It’s likely that the more time you spend at home the more attuned you’re becoming to any flaws in your home. Suddenly, minor things that wouldn’t have pushed you into action are propelling you into transformative design change. 

Part of this is due to the fact that the growing COVID-19 pandemic has spurred a feeling of unrest among the public, the other is that many are seeking a creative outlet and real world solutions to ensure that their homes are meeting all of their new demands. After all, what you’re really after is a functional sanctuary during uncertain times that works for you and your loved ones.

Does Your Home Layout Work For You?

If you’ve spent any extended period of time working from home, you’ve probably come across a number of frustrations, especially if you’re sharing your living space with other working adults or young children. Should you be lucky enough to have the dedicated space for a home office or workshop, it may not be the worst-case scenario. But if you don’t, your kitchen table has likely become a hub for conference calls, team meetings, family dinners and homework help. The spaces you already have in your home are being forced to work double duty. For some, the flexibility of the oh so popular open floor plans in modern homes works well; allowing working parents the ability to supervise school aged, independent children at a distance. For others, it’s become even more difficult than ever to separate work from home, creating difficulties in logging off since your home is now your office and to separate home from work as your new colleagues are prone to interrupting your pre-COVID daily routine. Open floor plans function on the premise that the family unit comes together to socialise traditionally after 5pm. But today’s habits have many family members occupying the home simultaneously.

If your home layout isn’t working for you you may have to reinvent the intended use of any given room. What does this mean for home design? You’re likely to see the rise of dedicated multi-use spaces, including the creation of family friendly work stations. Think along the lines of hot desk solutions that provide a dedicated space for family members to get things done when they need to be online. Adjustable desks, neutral decor and accessible materials for all ages (including access to high-speed internet) enable you to self-isolate with limited space. Some creative homeowners have taken to setting up these areas in a small alcove, foyer or reinventing their existing secondary living spaces.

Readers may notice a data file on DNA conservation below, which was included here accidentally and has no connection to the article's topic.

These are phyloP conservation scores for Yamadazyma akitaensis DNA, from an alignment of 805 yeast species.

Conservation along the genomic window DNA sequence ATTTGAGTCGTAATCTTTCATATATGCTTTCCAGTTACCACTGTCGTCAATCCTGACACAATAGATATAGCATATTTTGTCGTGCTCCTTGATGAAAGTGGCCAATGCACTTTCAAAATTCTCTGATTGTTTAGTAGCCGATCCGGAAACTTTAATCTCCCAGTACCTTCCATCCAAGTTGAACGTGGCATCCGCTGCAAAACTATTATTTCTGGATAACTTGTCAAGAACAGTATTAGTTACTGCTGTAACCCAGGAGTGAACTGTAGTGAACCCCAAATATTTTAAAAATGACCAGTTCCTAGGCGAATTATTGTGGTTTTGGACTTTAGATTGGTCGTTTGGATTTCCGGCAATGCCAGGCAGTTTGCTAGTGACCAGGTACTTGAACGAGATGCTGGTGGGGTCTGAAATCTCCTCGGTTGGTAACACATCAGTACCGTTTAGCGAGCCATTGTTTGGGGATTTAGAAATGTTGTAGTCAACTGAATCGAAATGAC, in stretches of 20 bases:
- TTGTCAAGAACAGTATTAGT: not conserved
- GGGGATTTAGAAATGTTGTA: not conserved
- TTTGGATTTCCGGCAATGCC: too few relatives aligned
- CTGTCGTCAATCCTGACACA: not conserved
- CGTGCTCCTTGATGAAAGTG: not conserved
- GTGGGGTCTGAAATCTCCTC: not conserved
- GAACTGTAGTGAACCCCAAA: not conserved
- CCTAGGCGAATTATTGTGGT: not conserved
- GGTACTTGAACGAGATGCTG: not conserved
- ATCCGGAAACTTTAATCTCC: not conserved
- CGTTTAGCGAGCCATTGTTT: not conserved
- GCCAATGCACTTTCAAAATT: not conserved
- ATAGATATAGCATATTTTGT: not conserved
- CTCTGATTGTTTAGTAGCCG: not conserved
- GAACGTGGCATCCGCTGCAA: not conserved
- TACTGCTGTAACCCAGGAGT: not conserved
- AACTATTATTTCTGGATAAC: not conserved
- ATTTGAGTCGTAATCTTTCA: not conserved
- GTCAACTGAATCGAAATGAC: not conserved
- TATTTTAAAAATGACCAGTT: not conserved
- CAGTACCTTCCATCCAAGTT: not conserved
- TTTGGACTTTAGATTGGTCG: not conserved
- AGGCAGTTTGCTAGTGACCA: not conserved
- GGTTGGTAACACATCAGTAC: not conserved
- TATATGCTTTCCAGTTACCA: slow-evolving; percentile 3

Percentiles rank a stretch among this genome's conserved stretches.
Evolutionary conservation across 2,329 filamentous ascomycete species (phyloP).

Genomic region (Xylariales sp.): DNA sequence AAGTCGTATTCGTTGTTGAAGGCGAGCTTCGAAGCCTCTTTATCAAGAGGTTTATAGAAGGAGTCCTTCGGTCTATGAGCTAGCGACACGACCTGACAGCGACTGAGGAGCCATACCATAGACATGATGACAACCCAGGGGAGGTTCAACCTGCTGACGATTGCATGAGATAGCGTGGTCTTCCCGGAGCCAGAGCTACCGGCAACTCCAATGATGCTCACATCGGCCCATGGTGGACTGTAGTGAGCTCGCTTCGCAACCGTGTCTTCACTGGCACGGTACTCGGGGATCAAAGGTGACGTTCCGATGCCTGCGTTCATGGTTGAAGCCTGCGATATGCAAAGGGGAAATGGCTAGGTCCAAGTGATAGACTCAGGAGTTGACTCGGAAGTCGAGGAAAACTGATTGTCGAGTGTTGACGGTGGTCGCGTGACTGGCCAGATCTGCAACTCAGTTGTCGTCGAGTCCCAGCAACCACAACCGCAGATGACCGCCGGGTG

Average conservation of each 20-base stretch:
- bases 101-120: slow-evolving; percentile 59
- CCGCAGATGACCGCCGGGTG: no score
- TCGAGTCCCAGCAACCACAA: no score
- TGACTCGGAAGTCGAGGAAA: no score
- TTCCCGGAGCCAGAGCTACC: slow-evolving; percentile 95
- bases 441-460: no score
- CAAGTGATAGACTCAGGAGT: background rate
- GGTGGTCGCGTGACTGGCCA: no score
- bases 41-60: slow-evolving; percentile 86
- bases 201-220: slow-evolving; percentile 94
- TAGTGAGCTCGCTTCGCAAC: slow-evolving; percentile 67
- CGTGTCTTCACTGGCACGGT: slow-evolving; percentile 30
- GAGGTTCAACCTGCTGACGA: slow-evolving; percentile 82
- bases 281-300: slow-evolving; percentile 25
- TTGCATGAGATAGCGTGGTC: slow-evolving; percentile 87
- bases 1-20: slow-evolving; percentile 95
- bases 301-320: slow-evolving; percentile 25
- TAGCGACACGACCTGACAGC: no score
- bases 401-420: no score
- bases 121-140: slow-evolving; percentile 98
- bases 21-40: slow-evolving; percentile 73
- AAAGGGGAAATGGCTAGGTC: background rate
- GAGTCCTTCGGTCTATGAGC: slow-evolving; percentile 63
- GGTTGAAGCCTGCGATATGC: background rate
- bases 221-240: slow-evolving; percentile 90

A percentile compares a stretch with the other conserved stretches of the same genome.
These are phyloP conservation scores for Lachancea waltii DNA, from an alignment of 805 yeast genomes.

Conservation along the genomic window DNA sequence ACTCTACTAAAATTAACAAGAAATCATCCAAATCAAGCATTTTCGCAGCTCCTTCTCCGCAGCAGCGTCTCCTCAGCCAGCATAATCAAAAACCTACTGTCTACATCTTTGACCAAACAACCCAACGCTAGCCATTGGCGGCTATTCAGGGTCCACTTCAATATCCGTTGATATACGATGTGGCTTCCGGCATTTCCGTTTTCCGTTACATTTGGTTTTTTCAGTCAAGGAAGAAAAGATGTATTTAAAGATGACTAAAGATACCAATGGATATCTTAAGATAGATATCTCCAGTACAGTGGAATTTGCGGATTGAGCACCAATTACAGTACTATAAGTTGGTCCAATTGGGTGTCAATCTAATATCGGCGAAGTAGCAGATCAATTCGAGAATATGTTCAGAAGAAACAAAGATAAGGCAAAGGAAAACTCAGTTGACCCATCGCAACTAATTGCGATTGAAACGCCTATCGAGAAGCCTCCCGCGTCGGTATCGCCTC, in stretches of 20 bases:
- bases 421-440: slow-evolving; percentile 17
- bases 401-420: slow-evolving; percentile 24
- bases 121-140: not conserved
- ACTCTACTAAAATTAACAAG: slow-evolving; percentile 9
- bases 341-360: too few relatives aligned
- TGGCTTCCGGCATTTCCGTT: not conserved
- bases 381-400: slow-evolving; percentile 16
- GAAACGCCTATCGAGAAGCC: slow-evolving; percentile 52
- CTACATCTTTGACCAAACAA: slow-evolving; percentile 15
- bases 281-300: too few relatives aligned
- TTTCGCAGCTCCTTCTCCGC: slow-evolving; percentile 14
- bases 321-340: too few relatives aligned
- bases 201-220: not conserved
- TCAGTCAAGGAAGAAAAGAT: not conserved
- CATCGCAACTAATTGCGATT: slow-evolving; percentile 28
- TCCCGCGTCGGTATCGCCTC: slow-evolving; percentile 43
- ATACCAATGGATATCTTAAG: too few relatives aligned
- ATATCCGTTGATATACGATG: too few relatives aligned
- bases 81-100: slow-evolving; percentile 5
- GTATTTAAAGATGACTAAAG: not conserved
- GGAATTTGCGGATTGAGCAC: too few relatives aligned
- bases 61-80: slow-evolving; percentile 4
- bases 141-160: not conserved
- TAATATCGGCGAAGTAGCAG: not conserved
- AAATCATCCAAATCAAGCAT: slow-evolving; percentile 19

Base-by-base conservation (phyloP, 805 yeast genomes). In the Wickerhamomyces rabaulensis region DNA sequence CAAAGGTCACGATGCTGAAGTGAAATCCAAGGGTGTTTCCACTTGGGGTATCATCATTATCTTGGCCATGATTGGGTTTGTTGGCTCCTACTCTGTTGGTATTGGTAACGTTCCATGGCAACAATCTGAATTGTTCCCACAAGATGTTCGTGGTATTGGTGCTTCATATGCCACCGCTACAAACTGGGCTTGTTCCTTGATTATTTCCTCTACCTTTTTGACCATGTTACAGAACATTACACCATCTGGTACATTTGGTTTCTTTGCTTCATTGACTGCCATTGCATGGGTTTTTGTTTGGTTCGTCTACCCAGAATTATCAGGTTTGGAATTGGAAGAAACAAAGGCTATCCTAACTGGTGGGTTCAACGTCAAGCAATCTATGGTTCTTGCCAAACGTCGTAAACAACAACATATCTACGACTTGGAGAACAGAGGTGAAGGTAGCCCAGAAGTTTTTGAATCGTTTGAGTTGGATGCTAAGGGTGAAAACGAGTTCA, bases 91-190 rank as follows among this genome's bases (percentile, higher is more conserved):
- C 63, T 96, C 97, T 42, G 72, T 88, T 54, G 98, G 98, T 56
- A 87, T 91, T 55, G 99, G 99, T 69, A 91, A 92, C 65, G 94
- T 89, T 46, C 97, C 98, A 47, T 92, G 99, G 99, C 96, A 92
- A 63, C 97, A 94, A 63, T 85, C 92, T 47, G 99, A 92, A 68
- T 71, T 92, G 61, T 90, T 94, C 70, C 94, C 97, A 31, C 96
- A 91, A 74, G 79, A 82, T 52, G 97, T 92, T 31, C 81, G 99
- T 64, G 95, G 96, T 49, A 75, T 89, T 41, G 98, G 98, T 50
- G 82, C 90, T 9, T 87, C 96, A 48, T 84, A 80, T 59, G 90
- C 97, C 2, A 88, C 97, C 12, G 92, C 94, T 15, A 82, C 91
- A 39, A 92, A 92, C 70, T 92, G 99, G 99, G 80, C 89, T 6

And for those of you who are feeling constrained by the walls around you, it may be time to consider revisiting your outdoor space. As the weather allows, consider adopting your outdoor living areas to serve multiple purposes from physical fitness stations to play stations (we love a good DIY rock climbing wall) to alfresco dining areas.

If you’re still struggling with making any of the rooms in your home into multi-use hubs, it may be time to consider a larger renovation project. The addition or removal of walls can help you create distinguished areas that serve desiccated purposes or create larger open spaces for easier management of family day-to-day activities. But before you take on any renovation project it’s important to have an understanding of your budget, how you’ll live in your home during renovations, what precautions you’ll need to keep yourself and tradies safe, and the resale value of such an investment.